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I received my PhD and MA in Communication Arts (Film Studies) from the University of Wisconsin-Madison, and my Honours BSc in Physics and Cinema Studies from the University of Toronto.
The main focus of my research is film sound and music. I’m interested especially in how changing technologies and industries have influenced the composition of film music and soundtrack design during two historical phenomena: Hollywood’s transition to sound in the late 1920s and the global diffusion of music synthesizers in the 1980s. I’m now working on a book-length history of electronic music in American cinema.
I welcome graduate students who are pursuing research on subjects of film style, film history, the American film industry, film sound and music, and cognitive studies of film. Occasionally, I have undergraduate and graduate assistantship opportunities for students engaged in primary archival research. Contact me for more information.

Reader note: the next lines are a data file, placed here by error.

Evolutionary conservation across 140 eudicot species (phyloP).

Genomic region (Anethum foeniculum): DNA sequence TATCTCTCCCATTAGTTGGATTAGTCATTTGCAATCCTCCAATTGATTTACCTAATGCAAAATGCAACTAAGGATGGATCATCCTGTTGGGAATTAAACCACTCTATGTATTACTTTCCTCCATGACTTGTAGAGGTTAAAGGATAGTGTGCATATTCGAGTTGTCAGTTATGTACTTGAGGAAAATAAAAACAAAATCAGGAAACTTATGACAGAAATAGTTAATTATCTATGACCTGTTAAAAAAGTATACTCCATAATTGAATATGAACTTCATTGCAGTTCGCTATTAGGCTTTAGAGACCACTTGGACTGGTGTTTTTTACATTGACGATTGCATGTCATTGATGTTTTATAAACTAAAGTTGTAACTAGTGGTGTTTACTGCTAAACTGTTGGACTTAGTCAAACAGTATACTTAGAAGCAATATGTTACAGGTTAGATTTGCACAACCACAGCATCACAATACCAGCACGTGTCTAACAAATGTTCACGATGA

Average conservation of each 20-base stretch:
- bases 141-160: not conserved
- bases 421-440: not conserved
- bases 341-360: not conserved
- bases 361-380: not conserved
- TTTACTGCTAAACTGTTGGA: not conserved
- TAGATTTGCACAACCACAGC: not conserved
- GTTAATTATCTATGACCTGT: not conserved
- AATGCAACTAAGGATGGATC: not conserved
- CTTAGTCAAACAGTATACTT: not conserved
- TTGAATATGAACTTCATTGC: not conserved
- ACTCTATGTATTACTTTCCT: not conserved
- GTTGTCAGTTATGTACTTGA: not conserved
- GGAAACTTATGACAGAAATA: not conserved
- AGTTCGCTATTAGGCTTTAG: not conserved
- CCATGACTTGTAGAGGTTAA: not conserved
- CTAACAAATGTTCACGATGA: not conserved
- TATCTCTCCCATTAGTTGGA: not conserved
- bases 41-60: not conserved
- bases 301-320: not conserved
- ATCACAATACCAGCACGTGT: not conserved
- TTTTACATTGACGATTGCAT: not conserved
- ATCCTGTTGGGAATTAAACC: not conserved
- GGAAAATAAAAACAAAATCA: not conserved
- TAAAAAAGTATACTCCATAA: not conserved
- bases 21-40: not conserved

I have taught a variety of undergraduate courses, including Film and Narrative; Film History to 1950; American Film 1929-1969; The Film Musical; Classical Film Theory; Hong Kong Cinema; Silent Cinema; Film Sound; and Hollywood Technologies. I regularly teach a graduate seminar on film historiography.
Office location: DAWB 3-156
Thursdays, 10:30 a.m. to 12:30 p.m., and by appointment.
Languages spoken: English
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